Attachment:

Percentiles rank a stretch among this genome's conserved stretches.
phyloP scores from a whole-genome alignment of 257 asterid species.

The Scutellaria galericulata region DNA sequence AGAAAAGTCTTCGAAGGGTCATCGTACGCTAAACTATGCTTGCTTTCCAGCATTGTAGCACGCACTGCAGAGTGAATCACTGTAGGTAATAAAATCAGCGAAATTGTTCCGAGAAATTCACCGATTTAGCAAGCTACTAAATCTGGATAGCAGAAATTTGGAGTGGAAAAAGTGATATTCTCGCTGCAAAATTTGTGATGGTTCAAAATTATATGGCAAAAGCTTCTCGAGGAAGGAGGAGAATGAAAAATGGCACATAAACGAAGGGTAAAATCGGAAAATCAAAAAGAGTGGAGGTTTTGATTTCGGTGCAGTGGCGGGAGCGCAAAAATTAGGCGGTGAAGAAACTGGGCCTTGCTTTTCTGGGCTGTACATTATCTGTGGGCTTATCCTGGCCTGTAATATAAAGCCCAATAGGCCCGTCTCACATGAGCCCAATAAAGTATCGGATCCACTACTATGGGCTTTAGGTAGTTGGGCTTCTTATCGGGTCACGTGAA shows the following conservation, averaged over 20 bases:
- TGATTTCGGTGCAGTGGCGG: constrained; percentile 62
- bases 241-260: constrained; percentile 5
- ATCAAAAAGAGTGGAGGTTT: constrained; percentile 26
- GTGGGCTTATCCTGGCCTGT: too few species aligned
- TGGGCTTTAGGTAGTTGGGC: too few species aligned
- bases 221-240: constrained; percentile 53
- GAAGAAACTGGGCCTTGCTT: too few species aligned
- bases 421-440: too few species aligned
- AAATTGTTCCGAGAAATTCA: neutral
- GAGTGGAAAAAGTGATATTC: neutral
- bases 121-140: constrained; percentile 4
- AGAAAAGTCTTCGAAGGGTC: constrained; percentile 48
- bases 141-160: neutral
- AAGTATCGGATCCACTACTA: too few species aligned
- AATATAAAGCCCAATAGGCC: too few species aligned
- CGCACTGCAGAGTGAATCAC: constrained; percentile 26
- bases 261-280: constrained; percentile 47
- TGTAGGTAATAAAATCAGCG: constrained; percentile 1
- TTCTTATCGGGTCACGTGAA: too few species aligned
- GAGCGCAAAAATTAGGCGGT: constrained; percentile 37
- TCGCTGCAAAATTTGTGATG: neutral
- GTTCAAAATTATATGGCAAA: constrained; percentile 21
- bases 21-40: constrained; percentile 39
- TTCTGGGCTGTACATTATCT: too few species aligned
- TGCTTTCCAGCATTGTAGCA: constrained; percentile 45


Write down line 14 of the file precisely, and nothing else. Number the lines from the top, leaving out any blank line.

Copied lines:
- bases 121-140: constrained; percentile 4